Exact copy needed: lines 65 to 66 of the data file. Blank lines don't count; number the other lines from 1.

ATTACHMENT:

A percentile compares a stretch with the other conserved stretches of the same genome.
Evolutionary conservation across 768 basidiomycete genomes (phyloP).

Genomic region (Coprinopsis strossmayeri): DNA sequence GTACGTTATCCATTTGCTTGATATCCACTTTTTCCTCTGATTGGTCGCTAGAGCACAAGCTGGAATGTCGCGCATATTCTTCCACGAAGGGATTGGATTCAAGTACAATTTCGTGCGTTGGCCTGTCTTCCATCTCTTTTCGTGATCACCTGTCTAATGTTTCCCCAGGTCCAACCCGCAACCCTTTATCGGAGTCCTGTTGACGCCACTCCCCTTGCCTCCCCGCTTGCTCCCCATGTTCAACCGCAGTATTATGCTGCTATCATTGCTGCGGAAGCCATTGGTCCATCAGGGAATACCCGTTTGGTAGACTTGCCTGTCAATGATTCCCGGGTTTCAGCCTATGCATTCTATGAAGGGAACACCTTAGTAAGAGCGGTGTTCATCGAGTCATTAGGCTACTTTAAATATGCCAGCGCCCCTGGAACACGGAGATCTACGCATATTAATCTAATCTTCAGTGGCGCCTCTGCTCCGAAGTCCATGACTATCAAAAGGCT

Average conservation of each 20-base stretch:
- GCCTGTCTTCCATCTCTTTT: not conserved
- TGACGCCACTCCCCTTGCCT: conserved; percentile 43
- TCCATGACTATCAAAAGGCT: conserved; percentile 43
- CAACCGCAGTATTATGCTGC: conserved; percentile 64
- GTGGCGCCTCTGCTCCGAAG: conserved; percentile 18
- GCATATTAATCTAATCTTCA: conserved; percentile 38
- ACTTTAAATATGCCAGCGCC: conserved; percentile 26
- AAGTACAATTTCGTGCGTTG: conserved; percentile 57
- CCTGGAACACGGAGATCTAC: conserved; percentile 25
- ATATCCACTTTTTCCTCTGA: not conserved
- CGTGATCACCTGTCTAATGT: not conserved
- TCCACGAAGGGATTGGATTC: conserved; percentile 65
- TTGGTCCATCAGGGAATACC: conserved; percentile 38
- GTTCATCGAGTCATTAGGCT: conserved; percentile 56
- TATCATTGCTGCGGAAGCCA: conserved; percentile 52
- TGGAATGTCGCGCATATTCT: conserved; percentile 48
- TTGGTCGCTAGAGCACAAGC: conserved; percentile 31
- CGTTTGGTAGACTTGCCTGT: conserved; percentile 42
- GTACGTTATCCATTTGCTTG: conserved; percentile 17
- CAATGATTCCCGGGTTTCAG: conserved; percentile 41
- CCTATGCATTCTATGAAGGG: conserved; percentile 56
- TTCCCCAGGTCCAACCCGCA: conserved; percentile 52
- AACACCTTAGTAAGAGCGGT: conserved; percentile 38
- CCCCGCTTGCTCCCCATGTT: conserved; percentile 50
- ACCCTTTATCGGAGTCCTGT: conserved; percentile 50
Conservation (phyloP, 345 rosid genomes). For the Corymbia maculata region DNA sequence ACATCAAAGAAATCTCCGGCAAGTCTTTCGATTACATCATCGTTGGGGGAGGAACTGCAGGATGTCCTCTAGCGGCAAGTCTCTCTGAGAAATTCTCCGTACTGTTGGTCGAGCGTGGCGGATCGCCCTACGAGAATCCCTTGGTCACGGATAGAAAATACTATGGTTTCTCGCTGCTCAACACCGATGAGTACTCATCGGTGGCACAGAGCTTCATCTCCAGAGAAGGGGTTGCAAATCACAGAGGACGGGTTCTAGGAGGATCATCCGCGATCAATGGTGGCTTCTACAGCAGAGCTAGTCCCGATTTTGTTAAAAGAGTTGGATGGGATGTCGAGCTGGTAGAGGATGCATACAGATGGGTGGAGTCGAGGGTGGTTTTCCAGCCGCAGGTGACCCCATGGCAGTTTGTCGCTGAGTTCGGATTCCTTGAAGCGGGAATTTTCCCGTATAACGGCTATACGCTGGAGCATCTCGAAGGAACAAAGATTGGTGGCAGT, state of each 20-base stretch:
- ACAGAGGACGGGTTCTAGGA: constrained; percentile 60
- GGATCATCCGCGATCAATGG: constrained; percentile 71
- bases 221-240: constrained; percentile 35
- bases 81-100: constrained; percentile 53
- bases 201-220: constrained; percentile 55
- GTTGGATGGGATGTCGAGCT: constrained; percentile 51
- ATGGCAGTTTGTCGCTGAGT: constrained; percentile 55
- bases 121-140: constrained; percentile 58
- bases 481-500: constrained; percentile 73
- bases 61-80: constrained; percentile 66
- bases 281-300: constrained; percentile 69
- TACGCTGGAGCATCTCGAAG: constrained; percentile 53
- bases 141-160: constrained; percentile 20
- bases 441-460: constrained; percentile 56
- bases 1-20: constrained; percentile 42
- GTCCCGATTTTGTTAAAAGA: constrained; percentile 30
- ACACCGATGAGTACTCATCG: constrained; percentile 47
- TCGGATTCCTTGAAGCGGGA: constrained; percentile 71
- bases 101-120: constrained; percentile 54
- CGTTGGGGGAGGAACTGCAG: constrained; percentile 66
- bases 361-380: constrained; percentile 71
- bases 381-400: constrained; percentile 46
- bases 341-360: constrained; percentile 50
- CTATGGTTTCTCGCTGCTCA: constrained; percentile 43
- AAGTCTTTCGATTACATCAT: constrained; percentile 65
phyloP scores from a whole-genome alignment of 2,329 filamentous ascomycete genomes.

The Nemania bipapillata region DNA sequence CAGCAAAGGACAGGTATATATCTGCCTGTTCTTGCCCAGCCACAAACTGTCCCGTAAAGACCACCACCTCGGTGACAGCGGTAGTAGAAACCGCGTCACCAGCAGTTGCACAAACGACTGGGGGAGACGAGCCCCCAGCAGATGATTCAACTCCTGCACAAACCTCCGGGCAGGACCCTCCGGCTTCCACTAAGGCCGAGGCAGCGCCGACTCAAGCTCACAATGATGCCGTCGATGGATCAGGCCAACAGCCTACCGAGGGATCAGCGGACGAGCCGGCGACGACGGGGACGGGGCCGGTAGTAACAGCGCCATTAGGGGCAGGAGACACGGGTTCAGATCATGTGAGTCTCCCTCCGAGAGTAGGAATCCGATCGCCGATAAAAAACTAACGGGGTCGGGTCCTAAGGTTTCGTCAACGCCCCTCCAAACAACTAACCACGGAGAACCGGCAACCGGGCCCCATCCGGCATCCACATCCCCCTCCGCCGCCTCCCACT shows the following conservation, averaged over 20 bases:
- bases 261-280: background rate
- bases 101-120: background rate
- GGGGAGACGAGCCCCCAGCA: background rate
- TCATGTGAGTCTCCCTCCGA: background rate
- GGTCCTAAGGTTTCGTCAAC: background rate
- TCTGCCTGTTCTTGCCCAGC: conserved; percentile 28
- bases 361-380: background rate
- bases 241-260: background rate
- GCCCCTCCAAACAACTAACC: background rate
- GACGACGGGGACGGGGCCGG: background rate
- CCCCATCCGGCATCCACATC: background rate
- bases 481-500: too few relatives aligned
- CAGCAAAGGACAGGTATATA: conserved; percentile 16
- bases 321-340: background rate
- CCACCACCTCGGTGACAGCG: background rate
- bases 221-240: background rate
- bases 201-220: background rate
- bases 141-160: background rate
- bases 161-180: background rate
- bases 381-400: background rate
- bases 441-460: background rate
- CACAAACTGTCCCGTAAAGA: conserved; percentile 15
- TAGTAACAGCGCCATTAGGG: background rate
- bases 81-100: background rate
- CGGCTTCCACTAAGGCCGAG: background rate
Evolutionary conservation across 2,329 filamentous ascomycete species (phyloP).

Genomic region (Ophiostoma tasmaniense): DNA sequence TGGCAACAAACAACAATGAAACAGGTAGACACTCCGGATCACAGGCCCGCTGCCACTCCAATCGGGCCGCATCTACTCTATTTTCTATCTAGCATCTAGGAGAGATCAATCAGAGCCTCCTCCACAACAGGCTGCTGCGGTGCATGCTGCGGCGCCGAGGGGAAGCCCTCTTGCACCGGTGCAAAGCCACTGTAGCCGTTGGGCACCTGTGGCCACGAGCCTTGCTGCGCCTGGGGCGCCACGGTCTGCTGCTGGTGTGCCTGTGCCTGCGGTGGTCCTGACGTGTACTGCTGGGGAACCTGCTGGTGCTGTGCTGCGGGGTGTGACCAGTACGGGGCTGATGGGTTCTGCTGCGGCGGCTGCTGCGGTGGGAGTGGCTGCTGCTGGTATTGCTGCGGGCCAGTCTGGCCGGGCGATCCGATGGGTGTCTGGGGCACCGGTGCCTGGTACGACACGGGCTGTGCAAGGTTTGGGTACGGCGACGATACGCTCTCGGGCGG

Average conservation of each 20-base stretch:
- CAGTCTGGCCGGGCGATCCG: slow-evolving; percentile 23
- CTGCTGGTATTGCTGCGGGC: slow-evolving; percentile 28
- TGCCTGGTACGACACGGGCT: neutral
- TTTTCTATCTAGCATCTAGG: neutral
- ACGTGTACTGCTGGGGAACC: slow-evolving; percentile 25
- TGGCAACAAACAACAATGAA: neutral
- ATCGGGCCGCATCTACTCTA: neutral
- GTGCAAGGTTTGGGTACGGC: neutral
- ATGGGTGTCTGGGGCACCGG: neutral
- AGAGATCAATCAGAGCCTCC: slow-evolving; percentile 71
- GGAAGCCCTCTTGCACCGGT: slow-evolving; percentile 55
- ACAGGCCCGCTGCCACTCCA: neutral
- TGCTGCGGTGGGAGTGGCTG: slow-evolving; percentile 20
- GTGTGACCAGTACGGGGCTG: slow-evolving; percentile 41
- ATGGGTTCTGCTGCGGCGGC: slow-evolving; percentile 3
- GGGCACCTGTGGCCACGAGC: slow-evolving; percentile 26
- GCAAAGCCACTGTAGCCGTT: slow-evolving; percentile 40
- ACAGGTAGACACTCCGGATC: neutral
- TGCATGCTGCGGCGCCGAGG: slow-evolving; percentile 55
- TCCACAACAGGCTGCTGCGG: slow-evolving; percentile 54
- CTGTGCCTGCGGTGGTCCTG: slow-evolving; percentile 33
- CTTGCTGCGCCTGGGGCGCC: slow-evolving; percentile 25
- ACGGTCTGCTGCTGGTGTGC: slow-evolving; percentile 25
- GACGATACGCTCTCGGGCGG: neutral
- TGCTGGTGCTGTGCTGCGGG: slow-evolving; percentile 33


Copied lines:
- bases 241-260: background rate
- GCCCCTCCAAACAACTAACC: background rate